In vitro transcription assay
Two microliters of purified Pol III (~1 µM) was incubated in the presence of approximately 2 molar excess of recombinant Brf1N-TBPc-Brf1C, recombinant Bdp1, and TAP purified TFIIIC for 15 min at room temperature in 1× TB buffer (12 mM HEPES pH 7.9, 0.12 mM EDTA, 12% glycerol, 8.25 mM MgCl2, 60 mM KCl, 1 mM DTT, 0.05% NP-40, 100 µM ZnSO4, and 1 µl rRNasin Plus [Promega]) at a total volume of ~17 µl. A template consisting of 2 µl of a purified PCR product (~100 ng) containing the asparagine tRNA tN(GUU)C gene (−47 to +100) was added to the reaction and incubated for 5 min at room temperature. Five millimolar ribonucleotides (NTPs) were added to the reaction and incubated for 1 h at room temperature. Subsequently, 1 µl 10× DNaseI reaction buffer and 1 µl DNaseI (New England Biolabs) were added and incubated for 5 min at 37 °C, followed by addition of 1 µl Proteinase K (New England Biolabs) and incubation for another 5 min at 37 °C. The reaction was stopped by adding 4 µl 6× DNA loading dye (Thermo Fisher Scientific) and then run on a 10% TBE-7 M urea gel. The gel was stained using SYBR Gold (Thermo Fisher Scientific) and visualized on a UV gel imager.
Oligonucleotides for assembling the promoter scaffold were purchased from Integrated DNA Technology (IDT). The sequence is based on the Asn tRNA tN(GUU)C. Oligonucleotides used are: non-template strand, 5′-CAACTTGGCCATGGAGTCATTTTATCTTGTGTCACTTTTACAGAAAAAGTATTACTAATATATGTTGAAAAACTGGGGAATTCCATGGTCCGTA-3′; CC template strand, 5′-TTTTCAACATATATTAGTAATACTTTTTCTGTAAAAGTGACACAAGATAAAATGACTCCATGGCCAAGTTG-3′; OC template strand, 5′-TTTTCAACATATATTAGTAATACTTTTTCTGTATTTTTTTTTTAAGATAAAATGACTCCATGGCCAAGTTG-3′; ITC template strand, 5′-TTTTCAACATATATTAGTAATACTTTTTCTGTATTTTTTTTTTTTTTTTAAATGACTCCATGGCCAAGTTG-3′; EC non-template strand, 5′-ACGCCTTAACCAACTTGGCCATGGAGTCATTTTATCTTGTGTCACTTTTACAGAAAAAGTATTACTAATATATGTTGAAAAACTGGGGAATTCCATGGTCCGTA-3’; EC template strand, 5′-TTCAACATATATTAGTAATACTTTTTCTGTAAAAGTGACACAAGATAAAAATTTTTTTTGTCCAAGTTGGTTAAGGCGT-3′; ITC RNA, 5′-ACAAGA-3′; EC RNA, 5′-UUUUUUUUUUUAGACUCCAU-3′. All scaffolds were also annealed with biotin-5′-TACGGACCATGGAATTCCCCAGT-3′ for complex purification. Lyophilized DNA oligos were first resuspended in ultra-pure water for a final concentration of 100 µM. Assembly of the template used for EM studies was done by mixing template strand and non-template strand oligos with a 1:1 molar ratio at a final concentration of 10 µM in ultra-pure water, and denaturing in boiling water bath for 5 min, followed by gradually cooling down to room temperature in 2 h. For scaffold containing RNA molecules, RNA and annealed DNA template was first mixed with a 1.5:1 molar ratio and heated in a water bath at 45 °C for 5 min, followed by gradually cooling down to room temperature. Assembled nucleic acid templates were subsequently diluted to 2 µM concentration using ultra-pure water.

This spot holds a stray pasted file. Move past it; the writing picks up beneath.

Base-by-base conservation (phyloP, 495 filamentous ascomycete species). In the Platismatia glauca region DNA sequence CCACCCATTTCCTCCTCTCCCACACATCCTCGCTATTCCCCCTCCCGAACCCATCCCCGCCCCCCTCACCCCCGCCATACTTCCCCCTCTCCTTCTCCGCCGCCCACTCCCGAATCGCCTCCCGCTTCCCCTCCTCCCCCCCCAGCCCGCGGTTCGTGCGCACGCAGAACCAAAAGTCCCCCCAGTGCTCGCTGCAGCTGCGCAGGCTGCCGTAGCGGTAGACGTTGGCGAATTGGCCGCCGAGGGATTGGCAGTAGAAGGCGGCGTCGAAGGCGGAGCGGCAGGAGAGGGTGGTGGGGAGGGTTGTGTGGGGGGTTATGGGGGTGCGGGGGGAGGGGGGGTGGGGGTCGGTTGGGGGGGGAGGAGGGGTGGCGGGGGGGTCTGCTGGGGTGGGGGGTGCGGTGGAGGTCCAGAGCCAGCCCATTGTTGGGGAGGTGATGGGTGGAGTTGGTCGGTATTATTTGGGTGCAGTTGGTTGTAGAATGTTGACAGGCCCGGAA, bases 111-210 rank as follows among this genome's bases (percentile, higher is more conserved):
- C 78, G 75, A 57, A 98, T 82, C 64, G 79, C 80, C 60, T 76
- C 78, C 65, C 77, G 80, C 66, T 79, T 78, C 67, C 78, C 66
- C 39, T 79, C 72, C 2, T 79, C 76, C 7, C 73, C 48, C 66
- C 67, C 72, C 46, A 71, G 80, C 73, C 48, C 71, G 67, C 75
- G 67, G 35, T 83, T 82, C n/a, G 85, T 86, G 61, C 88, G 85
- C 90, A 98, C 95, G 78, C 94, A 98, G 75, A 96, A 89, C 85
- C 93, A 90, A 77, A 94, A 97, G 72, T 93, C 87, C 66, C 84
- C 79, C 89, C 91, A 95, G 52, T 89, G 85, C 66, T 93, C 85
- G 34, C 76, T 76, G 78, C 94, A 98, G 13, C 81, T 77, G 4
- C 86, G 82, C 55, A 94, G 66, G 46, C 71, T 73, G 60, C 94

Pol III PIC assembly
To assemble the Pol III PICs for negative stain EM analysis, 2 µl of purified yeast Pol III (~1 µM) was first mixed 1:1 with assembly buffer (12 mM HEPES pH 7.9, 0.12 mM EDTA, 12% glycerol, 8.25 mM MgCl2, 1 mM DTT, 2.5 ng/µl dI–dC, 5 µM ZnCl2, and 0.05% NP-40 [Roche]), and incubated with 0.25 µl of the biotinylated nucleic acid template (2 µM) for 5 min at room temperature. Next, Brf1N-TBPc-Brf1C and Bdp1 were added to the mixture at an approximate 2:1 molar ration to Pol III and incubated for 5 and 10 min, respectively. Assembled complex was immobilized onto the magnetic streptavidin T1 beads (Invitrogen) which had been equilibrated with the assembly buffer plus 90 mM ammonium sulfate. Following washing of the beads two times using a washing buffer (10 mM HEPES, 10 mM Tris, pH 7.9, 5% glycerol, 5 mM MgCl2, 50 mM KCl, 1 mM DTT, 0.05% NP-40, 5 µM ZnCl2), the complex was eluted by incubating the beads at room temperature for 45 min with 3 µl digestion buffer containing 10 mM HEPES, pH 7.9, 10 mM MgCl2, 50 mM KCl, 1 mM DTT, 5% glycerol, 0.05% NP-40, 0.5 unit/µl EcoRI-HF (New England Biolabs).
Samples used for cryo-EM were prepared similarly to the negative stained samples, but with the following modifications. To prepare Pol III OC and nOC for cryo-EM analysis, 30-fold more material than a single negative stain sample was used. In addition, the beads were washed one more time. For complex elution, the digestion buffer contained only 2.5% glycerol and 2 unit/µl EcoRI-HF, and 4 µl was used. The reaction was incubated at 37 °C for 1 h. Pol III ITC and the complex using the EC scaffold were prepared similarly, but with 40- and 10-fold the material of a single negative stain sample, respectively. To prepare the Pol III PICs with Bdp1 Δ355–372 for cryo-EM analysis, 10-fold the material of a single negative stain sample was used. Pol III was first incubated with the nucleic acid scaffold for 5 min at room temperature, followed by addition of assembly buffer plus 60 mM KCl and the incubation was extended for 10 min.
Negative stain sample preparation and data collection were performed as previously described36.